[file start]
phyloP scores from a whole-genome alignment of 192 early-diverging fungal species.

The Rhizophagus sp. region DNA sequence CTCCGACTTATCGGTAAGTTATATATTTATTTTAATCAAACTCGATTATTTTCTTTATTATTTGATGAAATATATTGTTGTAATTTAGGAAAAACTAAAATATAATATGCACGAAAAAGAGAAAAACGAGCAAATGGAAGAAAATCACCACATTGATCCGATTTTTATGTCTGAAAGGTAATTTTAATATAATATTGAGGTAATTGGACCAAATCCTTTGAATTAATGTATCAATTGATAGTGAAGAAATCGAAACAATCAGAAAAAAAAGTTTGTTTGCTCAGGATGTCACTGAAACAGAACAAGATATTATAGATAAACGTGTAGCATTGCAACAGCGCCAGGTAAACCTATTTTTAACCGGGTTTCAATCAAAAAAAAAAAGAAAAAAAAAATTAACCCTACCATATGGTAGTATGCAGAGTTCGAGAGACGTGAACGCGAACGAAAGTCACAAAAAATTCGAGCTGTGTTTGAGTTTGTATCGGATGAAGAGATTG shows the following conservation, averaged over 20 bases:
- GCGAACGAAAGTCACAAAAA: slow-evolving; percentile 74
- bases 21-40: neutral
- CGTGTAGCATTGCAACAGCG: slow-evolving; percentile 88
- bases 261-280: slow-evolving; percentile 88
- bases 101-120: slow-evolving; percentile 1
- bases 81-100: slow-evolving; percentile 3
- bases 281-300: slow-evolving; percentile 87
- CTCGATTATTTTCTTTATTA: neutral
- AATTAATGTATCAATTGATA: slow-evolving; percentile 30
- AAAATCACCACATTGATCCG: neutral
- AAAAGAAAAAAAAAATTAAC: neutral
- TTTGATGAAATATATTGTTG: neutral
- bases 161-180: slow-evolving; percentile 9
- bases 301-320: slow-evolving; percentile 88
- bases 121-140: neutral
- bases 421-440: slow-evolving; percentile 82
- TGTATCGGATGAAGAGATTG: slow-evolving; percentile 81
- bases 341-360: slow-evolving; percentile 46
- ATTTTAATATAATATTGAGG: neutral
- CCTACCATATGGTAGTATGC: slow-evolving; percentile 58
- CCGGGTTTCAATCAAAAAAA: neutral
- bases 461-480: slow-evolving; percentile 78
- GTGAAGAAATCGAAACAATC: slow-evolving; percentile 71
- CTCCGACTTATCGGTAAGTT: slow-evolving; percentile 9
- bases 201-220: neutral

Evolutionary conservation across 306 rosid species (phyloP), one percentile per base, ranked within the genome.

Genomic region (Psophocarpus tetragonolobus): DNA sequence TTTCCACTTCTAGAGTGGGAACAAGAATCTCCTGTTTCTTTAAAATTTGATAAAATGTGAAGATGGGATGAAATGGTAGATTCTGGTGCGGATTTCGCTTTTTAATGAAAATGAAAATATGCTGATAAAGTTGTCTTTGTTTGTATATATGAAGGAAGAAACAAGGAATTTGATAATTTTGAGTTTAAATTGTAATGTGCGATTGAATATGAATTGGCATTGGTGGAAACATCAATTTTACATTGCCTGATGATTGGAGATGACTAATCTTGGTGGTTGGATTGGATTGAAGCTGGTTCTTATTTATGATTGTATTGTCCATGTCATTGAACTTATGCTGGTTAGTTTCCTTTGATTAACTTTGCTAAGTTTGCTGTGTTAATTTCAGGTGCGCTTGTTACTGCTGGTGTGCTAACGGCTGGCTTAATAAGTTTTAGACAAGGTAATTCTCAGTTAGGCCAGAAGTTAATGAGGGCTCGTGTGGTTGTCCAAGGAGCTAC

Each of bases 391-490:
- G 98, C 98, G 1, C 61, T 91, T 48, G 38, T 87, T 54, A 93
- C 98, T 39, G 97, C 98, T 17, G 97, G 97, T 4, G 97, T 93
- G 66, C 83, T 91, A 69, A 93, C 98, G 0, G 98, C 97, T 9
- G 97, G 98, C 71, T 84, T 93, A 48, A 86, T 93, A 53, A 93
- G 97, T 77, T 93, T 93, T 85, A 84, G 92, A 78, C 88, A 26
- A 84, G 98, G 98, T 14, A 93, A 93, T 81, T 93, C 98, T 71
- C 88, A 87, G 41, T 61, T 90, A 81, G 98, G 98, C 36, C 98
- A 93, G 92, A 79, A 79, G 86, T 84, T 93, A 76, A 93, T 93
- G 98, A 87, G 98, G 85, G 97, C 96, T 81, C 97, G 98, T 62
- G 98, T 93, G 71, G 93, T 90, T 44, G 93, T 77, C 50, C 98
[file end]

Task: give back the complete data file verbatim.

phyloP scores from a whole-genome alignment of 192 early-diverging fungal species.

The Rhizophagus sp. region DNA sequence CTCCGACTTATCGGTAAGTTATATATTTATTTTAATCAAACTCGATTATTTTCTTTATTATTTGATGAAATATATTGTTGTAATTTAGGAAAAACTAAAATATAATATGCACGAAAAAGAGAAAAACGAGCAAATGGAAGAAAATCACCACATTGATCCGATTTTTATGTCTGAAAGGTAATTTTAATATAATATTGAGGTAATTGGACCAAATCCTTTGAATTAATGTATCAATTGATAGTGAAGAAATCGAAACAATCAGAAAAAAAAGTTTGTTTGCTCAGGATGTCACTGAAACAGAACAAGATATTATAGATAAACGTGTAGCATTGCAACAGCGCCAGGTAAACCTATTTTTAACCGGGTTTCAATCAAAAAAAAAAAGAAAAAAAAAATTAACCCTACCATATGGTAGTATGCAGAGTTCGAGAGACGTGAACGCGAACGAAAGTCACAAAAAATTCGAGCTGTGTTTGAGTTTGTATCGGATGAAGAGATTG shows the following conservation, averaged over 20 bases:
- GCGAACGAAAGTCACAAAAA: slow-evolving; percentile 74
- bases 21-40: neutral
- CGTGTAGCATTGCAACAGCG: slow-evolving; percentile 88
- bases 261-280: slow-evolving; percentile 88
- bases 101-120: slow-evolving; percentile 1
- bases 81-100: slow-evolving; percentile 3
- bases 281-300: slow-evolving; percentile 87
- CTCGATTATTTTCTTTATTA: neutral
- AATTAATGTATCAATTGATA: slow-evolving; percentile 30
- AAAATCACCACATTGATCCG: neutral
- AAAAGAAAAAAAAAATTAAC: neutral
- TTTGATGAAATATATTGTTG: neutral
- bases 161-180: slow-evolving; percentile 9
- bases 301-320: slow-evolving; percentile 88
- bases 121-140: neutral
- bases 421-440: slow-evolving; percentile 82
- TGTATCGGATGAAGAGATTG: slow-evolving; percentile 81
- bases 341-360: slow-evolving; percentile 46
- ATTTTAATATAATATTGAGG: neutral
- CCTACCATATGGTAGTATGC: slow-evolving; percentile 58
- CCGGGTTTCAATCAAAAAAA: neutral
- bases 461-480: slow-evolving; percentile 78
- GTGAAGAAATCGAAACAATC: slow-evolving; percentile 71
- CTCCGACTTATCGGTAAGTT: slow-evolving; percentile 9
- bases 201-220: neutral

Evolutionary conservation across 306 rosid species (phyloP), one percentile per base, ranked within the genome.

Genomic region (Psophocarpus tetragonolobus): DNA sequence TTTCCACTTCTAGAGTGGGAACAAGAATCTCCTGTTTCTTTAAAATTTGATAAAATGTGAAGATGGGATGAAATGGTAGATTCTGGTGCGGATTTCGCTTTTTAATGAAAATGAAAATATGCTGATAAAGTTGTCTTTGTTTGTATATATGAAGGAAGAAACAAGGAATTTGATAATTTTGAGTTTAAATTGTAATGTGCGATTGAATATGAATTGGCATTGGTGGAAACATCAATTTTACATTGCCTGATGATTGGAGATGACTAATCTTGGTGGTTGGATTGGATTGAAGCTGGTTCTTATTTATGATTGTATTGTCCATGTCATTGAACTTATGCTGGTTAGTTTCCTTTGATTAACTTTGCTAAGTTTGCTGTGTTAATTTCAGGTGCGCTTGTTACTGCTGGTGTGCTAACGGCTGGCTTAATAAGTTTTAGACAAGGTAATTCTCAGTTAGGCCAGAAGTTAATGAGGGCTCGTGTGGTTGTCCAAGGAGCTAC

Each of bases 391-490:
- G 98, C 98, G 1, C 61, T 91, T 48, G 38, T 87, T 54, A 93
- C 98, T 39, G 97, C 98, T 17, G 97, G 97, T 4, G 97, T 93
- G 66, C 83, T 91, A 69, A 93, C 98, G 0, G 98, C 97, T 9
- G 97, G 98, C 71, T 84, T 93, A 48, A 86, T 93, A 53, A 93
- G 97, T 77, T 93, T 93, T 85, A 84, G 92, A 78, C 88, A 26
- A 84, G 98, G 98, T 14, A 93, A 93, T 81, T 93, C 98, T 71
- C 88, A 87, G 41, T 61, T 90, A 81, G 98, G 98, C 36, C 98
- A 93, G 92, A 79, A 79, G 86, T 84, T 93, A 76, A 93, T 93
- G 98, A 87, G 98, G 85, G 97, C 96, T 81, C 97, G 98, T 62
- G 98, T 93, G 71, G 93, T 90, T 44, G 93, T 77, C 50, C 98